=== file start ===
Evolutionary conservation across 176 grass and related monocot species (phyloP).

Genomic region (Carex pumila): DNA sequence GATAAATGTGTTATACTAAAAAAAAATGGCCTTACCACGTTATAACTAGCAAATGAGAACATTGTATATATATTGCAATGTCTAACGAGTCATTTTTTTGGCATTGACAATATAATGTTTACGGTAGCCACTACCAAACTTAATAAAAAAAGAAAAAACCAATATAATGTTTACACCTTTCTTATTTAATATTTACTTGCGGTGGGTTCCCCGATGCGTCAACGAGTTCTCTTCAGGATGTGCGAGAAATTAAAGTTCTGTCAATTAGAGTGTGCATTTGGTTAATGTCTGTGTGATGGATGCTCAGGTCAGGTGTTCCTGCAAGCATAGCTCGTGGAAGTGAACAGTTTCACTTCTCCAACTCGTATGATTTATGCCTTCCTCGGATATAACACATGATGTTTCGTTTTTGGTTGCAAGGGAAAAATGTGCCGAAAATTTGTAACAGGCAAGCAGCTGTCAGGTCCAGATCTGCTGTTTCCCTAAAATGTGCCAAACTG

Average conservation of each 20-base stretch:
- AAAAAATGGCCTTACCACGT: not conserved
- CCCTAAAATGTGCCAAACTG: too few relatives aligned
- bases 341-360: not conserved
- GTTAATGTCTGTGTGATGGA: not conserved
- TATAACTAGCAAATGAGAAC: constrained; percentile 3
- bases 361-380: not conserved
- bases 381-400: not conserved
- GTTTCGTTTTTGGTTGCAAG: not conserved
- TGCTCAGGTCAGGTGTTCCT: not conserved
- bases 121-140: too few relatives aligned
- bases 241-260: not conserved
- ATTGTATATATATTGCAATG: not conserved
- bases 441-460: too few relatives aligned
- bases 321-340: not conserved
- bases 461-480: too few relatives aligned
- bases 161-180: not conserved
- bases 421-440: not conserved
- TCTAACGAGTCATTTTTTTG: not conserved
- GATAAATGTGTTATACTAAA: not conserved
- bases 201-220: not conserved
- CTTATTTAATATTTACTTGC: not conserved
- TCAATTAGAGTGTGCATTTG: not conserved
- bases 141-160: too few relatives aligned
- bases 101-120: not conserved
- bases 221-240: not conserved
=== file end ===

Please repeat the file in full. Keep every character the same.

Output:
Evolutionary conservation across 176 grass and related monocot species (phyloP).

Genomic region (Carex pumila): DNA sequence GATAAATGTGTTATACTAAAAAAAAATGGCCTTACCACGTTATAACTAGCAAATGAGAACATTGTATATATATTGCAATGTCTAACGAGTCATTTTTTTGGCATTGACAATATAATGTTTACGGTAGCCACTACCAAACTTAATAAAAAAAGAAAAAACCAATATAATGTTTACACCTTTCTTATTTAATATTTACTTGCGGTGGGTTCCCCGATGCGTCAACGAGTTCTCTTCAGGATGTGCGAGAAATTAAAGTTCTGTCAATTAGAGTGTGCATTTGGTTAATGTCTGTGTGATGGATGCTCAGGTCAGGTGTTCCTGCAAGCATAGCTCGTGGAAGTGAACAGTTTCACTTCTCCAACTCGTATGATTTATGCCTTCCTCGGATATAACACATGATGTTTCGTTTTTGGTTGCAAGGGAAAAATGTGCCGAAAATTTGTAACAGGCAAGCAGCTGTCAGGTCCAGATCTGCTGTTTCCCTAAAATGTGCCAAACTG

Average conservation of each 20-base stretch:
- AAAAAATGGCCTTACCACGT: not conserved
- CCCTAAAATGTGCCAAACTG: too few relatives aligned
- bases 341-360: not conserved
- GTTAATGTCTGTGTGATGGA: not conserved
- TATAACTAGCAAATGAGAAC: constrained; percentile 3
- bases 361-380: not conserved
- bases 381-400: not conserved
- GTTTCGTTTTTGGTTGCAAG: not conserved
- TGCTCAGGTCAGGTGTTCCT: not conserved
- bases 121-140: too few relatives aligned
- bases 241-260: not conserved
- ATTGTATATATATTGCAATG: not conserved
- bases 441-460: too few relatives aligned
- bases 321-340: not conserved
- bases 461-480: too few relatives aligned
- bases 161-180: not conserved
- bases 421-440: not conserved
- TCTAACGAGTCATTTTTTTG: not conserved
- GATAAATGTGTTATACTAAA: not conserved
- bases 201-220: not conserved
- CTTATTTAATATTTACTTGC: not conserved
- TCAATTAGAGTGTGCATTTG: not conserved
- bases 141-160: too few relatives aligned
- bases 101-120: not conserved
- bases 221-240: not conserved